Weekly Now: Associations Remember RBG
Ruth Bader Ginsburg wasn’t just an iconic Supreme Court justice; she was also a leader in the world of nonprofit advocacy. Also: Music venues learn the value of working together on policy issues.
The death of Supreme Court Justice Ruth Bader Ginsburg Friday evening brought on a wave of reflection and admiration for one of the most high-profile legal figures of the past century—including among associations and advocacy groups that counted Ginsburg as one of their own.
Years before she became a Supreme Court justice, Ginsburg helped to create the Women’s Rights Project at the American Civil Liberties Union in 1972. The ACLU notes that her work on the project was directly informed by limitations she faced early in her own legal career. Ginsburg, who started volunteering for the ACLU in the late 1960s, served as the project’s initial director.
“Ruth was careful to build brick upon brick,” Aryeh Neier, a former ACLU executive director, said in a tribute to Ginsburg. “She wanted to create a stable structure. She wasn’t interested in reaching for the roof right away. In my tenure at the ACLU, this was the most clearly planned litigation strategy.”
The American Bar Association noted the many honors it had bestowed upon Ginsburg. “Ginsburg made vast and lasting contributions to the law and to the profession. She was a commanding voice as an advocate for gender equality and a tenacious protector of the rule of law,” the ABA said in a statement. “She inspired generations of young lawyers in her lifetime. Although she will be greatly missed, her legacy will continue to inspire future generations of lawyers.”
Other news highlights:
Strength in numbers. In the six months since COVID-19 shutdowns led to the creation of the National Independent Venue Association, concert venues around the country have leveraged the power of collaboration on the advocacy front, according to Billboard [subscription]. Multiple other coalitions have launched as a direct result of COVID-19, including the Independent Promoter Alliance and the Black Promoters Collective.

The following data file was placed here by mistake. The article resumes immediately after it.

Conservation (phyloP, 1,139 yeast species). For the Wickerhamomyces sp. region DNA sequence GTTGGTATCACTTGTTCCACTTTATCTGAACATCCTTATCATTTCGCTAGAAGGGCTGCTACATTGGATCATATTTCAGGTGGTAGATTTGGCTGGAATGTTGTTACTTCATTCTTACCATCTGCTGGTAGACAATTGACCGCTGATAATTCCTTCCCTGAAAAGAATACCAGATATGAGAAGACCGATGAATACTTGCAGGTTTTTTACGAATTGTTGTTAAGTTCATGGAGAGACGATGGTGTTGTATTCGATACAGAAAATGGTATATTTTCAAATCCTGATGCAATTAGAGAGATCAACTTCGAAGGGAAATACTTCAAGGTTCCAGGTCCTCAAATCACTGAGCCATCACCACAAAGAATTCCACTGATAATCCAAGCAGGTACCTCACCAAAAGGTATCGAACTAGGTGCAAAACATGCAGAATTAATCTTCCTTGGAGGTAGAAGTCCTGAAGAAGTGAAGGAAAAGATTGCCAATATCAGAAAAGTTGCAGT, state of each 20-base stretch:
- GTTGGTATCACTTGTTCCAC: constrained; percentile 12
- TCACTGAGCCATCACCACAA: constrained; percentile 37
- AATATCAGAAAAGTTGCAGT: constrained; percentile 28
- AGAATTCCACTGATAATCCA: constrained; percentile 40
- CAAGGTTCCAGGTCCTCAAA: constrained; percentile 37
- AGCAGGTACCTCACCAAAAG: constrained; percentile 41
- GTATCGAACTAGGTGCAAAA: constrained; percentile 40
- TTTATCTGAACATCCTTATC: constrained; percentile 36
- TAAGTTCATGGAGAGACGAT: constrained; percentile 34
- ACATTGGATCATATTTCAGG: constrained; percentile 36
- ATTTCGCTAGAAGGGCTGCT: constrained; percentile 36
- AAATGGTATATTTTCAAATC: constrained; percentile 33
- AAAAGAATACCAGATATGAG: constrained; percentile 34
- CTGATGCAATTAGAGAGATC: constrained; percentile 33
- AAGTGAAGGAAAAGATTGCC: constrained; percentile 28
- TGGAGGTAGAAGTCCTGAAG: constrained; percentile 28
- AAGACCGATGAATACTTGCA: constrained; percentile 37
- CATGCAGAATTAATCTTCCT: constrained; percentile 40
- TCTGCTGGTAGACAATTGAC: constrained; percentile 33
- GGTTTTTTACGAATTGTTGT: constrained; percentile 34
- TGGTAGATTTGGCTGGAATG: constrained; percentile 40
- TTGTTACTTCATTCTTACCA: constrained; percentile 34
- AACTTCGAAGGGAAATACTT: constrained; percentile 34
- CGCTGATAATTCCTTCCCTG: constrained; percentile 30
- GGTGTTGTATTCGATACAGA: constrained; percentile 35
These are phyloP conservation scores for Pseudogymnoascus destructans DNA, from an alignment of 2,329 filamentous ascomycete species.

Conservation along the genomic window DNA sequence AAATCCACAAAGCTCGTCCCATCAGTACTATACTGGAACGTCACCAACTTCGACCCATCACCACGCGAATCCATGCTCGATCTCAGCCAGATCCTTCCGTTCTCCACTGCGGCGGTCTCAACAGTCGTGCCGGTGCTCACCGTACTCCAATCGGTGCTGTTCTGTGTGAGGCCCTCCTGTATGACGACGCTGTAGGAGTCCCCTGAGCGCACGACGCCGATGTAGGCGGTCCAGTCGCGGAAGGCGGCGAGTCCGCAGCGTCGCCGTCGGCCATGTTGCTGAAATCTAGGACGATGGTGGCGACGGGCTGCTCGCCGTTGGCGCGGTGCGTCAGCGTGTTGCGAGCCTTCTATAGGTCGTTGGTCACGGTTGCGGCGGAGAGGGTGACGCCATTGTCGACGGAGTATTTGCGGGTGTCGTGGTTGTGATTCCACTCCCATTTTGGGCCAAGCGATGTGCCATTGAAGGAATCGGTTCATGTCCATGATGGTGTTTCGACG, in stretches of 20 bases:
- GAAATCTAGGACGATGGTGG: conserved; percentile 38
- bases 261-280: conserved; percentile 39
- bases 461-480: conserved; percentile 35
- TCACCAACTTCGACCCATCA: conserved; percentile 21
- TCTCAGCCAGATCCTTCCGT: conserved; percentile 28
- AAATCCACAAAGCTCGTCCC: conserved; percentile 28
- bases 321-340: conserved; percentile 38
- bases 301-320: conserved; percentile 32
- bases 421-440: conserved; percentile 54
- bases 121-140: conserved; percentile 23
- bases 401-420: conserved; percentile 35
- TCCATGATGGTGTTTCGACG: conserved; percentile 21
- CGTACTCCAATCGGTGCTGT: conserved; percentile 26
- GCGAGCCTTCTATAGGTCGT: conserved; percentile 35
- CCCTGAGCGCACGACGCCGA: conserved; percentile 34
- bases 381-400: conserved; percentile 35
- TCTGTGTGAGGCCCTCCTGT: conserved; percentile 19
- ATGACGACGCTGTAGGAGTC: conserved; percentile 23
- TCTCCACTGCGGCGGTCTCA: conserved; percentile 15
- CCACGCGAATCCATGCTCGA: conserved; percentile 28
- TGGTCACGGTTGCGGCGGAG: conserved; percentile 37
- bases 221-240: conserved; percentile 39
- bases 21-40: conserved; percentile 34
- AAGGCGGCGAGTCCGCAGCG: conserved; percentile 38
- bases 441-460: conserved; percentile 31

The new name in financial security. Finseca, a new trade group in the life insurance field, officially got off the ground last week, the product of a merger between the Association for Advanced Life Underwriting and GAMA International. In a news release, Finseca CEO Marc Cardin said the group aims to improve financial security for all. “Everyone can benefit from conversations about money and having someone to turn to for personalized planning and advice,” he said. “Today’s launch of Finseca is the first step on a journey to make our profession into a beacon for American financial and retirement security—and I see incredible opportunities ahead.”
It’s All About the Framing
Sometimes, the best way to show leadership is to reveal a little vulnerability. Case in point: a tweet by Gretchen Goldman, Ph.D., research director for the Center for Science and Democracy at the Union of Concerned Scientists, sharing a picture of the toy-strewn living room where she did a CNN interview.
The tweet drew attention to Goldman’s work defending science, but it also offered a glimpse of the challenges of parenting during a pandemic. The behind-the-scenes reality, captured in a photo by her husband, was typical for a workday, she told Slate a few days later.
“It was very normal,” she said. “The rest of the room also looked like that. … I guess part of it is that time is a premium. I’m not gonna prioritize picking up toys when there’s so much work to do, and I want to devote some time to playing with the kids.”
Sometimes a picture tells a story. Other times, you need two to tell it fully. So if you’re using effective framing during your Zoom calls, know that you’re not alone.
The school year is still new, and remote-working parents are facing unique challenges. Rasheeda Childress highlights some of them in a recent blog post.
If you’re ready to target Gen Z, there are plenty of interesting tactics to try. In a recent interview, XYZ University’s Sarah Sladek shared effective ways to engage younger audiences.
A mural of Ruth Bader Ginsburg in Washington, DC’s U Street neighborhood. (Ted Eytan/Flickr)